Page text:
NEW ORLEANS (AP) — When officials from the United States arrived in newly acquired Louisiana in 1804 to consider the prospects of the area for statehood, they found a bewildering landscape that could not have been more different from the New England countryside that gave birth to the nation just a few decades earlier.
The federal group found a population made up almost entirely of French-speakers, a third of whom were free people of color.
The delegation was perplexed, according to Connie Zeanah Atkinson, professor of U.S. history at the University of New Orleans.
John Batson was General Manager of WWNO throughout a period that saw numerous achievements, including improved transmission across the region, acquisition of KTLN to serve the Houma - Thibodeaux area better, and locally-produced programs, like Crescent City. Before retiring, John wrote this history of the station.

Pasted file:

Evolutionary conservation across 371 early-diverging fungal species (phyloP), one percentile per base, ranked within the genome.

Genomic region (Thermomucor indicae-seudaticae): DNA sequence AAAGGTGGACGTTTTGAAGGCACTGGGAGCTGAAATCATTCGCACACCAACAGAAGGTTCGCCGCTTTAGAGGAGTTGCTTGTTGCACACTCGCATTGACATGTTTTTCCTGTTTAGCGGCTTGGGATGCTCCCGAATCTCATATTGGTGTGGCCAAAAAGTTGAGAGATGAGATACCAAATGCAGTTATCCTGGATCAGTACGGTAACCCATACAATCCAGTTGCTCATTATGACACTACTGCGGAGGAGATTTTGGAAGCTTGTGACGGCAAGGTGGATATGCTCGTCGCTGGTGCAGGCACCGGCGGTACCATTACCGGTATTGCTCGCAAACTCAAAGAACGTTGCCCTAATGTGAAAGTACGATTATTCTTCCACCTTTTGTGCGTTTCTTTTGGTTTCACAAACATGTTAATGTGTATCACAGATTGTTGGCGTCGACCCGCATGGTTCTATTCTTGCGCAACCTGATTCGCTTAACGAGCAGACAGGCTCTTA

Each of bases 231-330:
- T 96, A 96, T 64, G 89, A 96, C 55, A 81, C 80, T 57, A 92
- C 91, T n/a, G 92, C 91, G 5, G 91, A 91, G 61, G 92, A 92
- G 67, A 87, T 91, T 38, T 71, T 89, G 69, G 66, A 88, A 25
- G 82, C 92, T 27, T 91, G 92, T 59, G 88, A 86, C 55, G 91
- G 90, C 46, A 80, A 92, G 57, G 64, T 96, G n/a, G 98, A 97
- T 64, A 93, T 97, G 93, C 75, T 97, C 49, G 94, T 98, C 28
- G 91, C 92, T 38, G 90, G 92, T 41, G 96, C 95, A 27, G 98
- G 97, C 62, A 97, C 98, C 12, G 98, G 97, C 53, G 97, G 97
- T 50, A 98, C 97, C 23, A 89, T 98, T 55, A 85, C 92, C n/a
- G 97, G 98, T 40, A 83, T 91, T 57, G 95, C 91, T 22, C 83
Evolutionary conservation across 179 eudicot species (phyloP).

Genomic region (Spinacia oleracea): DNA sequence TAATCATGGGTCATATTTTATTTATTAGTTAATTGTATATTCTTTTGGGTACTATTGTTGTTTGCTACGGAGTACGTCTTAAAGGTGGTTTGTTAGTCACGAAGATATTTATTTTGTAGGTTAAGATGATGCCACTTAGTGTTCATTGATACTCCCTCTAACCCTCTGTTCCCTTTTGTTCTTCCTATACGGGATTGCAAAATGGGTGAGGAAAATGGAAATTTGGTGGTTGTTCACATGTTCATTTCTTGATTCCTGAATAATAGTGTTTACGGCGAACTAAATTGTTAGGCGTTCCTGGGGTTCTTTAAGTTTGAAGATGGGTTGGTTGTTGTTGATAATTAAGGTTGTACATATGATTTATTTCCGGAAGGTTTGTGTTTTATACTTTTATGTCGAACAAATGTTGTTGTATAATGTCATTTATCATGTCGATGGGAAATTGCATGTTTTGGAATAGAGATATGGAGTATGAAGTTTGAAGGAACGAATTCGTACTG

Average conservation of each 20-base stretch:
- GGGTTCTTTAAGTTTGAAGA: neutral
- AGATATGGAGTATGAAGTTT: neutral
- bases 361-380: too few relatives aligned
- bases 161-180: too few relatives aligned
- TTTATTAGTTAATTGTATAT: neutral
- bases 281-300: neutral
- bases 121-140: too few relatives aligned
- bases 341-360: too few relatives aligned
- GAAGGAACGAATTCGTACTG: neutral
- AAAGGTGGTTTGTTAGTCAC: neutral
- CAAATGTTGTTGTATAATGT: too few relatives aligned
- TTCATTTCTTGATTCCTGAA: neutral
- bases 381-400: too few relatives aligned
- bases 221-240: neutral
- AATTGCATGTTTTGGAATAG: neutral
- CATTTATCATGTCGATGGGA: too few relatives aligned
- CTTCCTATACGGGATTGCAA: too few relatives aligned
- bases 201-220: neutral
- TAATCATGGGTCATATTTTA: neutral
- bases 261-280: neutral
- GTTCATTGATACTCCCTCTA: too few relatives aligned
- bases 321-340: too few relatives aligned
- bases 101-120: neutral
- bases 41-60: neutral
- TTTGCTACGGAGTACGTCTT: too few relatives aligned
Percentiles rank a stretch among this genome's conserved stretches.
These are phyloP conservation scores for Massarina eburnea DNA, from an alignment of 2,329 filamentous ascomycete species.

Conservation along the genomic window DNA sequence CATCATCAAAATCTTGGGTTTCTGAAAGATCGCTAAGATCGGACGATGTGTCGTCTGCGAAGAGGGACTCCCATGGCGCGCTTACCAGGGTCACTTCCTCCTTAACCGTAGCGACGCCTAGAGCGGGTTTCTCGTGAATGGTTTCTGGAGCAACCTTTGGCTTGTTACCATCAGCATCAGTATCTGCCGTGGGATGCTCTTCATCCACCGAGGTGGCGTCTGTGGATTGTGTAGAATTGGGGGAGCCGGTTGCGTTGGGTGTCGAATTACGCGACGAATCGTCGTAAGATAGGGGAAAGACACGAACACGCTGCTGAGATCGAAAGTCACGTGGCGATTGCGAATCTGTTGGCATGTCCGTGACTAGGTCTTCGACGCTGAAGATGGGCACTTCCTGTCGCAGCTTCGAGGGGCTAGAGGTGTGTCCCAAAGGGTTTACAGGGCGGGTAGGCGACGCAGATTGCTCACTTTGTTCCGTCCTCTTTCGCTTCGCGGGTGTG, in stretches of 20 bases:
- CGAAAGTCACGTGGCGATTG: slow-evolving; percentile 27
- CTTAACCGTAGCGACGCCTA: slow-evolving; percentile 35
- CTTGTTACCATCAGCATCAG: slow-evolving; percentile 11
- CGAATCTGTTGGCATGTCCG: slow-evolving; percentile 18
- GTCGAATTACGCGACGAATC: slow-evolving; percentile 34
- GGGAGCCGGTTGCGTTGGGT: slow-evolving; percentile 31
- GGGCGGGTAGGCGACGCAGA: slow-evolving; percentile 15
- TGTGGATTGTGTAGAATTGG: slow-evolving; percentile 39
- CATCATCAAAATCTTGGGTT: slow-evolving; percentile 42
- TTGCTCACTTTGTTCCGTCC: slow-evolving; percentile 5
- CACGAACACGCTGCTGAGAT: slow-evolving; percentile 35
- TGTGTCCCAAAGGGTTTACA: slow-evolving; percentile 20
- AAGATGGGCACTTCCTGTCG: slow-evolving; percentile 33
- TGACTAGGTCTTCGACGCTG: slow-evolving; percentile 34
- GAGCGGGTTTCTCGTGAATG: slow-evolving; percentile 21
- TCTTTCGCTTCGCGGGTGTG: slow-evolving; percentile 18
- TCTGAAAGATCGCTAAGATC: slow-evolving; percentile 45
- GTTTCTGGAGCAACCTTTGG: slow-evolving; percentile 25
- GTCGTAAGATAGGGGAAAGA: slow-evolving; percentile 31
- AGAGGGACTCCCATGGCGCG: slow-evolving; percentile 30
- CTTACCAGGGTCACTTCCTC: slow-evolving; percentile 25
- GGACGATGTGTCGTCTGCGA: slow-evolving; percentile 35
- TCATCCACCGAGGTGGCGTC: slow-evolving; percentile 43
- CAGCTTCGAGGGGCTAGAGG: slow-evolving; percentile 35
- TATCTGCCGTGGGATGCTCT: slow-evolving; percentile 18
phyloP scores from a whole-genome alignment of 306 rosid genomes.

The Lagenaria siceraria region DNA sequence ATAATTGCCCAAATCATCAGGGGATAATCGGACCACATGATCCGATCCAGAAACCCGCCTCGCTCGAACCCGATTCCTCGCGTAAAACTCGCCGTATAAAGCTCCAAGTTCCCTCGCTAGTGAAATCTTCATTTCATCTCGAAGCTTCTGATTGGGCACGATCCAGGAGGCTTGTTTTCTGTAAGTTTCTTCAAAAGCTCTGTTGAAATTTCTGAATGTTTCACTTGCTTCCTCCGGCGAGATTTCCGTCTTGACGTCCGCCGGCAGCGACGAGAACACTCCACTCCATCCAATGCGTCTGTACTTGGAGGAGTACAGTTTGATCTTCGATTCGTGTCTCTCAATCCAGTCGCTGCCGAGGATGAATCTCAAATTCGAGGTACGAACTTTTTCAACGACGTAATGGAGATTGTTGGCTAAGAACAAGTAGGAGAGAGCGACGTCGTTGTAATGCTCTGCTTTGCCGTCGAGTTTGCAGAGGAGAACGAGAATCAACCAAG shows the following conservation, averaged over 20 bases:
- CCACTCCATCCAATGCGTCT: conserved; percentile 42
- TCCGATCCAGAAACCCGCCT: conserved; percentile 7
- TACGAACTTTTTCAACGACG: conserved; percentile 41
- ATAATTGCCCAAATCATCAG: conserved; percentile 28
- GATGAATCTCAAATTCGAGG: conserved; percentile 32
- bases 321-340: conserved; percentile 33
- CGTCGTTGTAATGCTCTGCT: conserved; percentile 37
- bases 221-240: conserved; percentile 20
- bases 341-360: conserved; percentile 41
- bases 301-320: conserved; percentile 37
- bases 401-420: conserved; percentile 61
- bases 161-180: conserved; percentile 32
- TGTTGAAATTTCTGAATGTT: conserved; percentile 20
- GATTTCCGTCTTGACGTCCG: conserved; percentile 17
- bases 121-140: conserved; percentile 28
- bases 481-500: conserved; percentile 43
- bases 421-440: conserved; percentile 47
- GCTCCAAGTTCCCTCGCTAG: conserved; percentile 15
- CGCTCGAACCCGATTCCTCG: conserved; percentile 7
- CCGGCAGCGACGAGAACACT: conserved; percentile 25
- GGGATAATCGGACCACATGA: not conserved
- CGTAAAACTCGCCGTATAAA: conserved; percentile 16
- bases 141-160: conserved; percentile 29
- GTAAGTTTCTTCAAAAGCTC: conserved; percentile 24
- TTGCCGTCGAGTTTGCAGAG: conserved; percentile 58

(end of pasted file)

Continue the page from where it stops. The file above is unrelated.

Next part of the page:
Louisiana will celebrate 200 years of statehood this coming April. To commemorate the anniversary, The Historic New Orleans Collection is exhibiting a gallery of artifacts tracing the state's history. John Lawrence, the director of Museum programs for the HNOC, talked about it with WWNO
The fabric and identity of New Orleans is often revealed through the history of its neighborhoods. Now, a film documentary by two local producers tells the story of one of New Orleans's oldest and most culturally significant.
A long-awaited historical marker was unveiled in February at the corner of Press and Royal Streets, marking the spot in 1892 where Homer Plessy was thrown off a railway car and arrested. Plessy's planned act of civil disobedience eventually made its way to the Supreme Court in the landmark case Plessy v. Ferguson, and, for some, marks the beginning of the civil rights movement.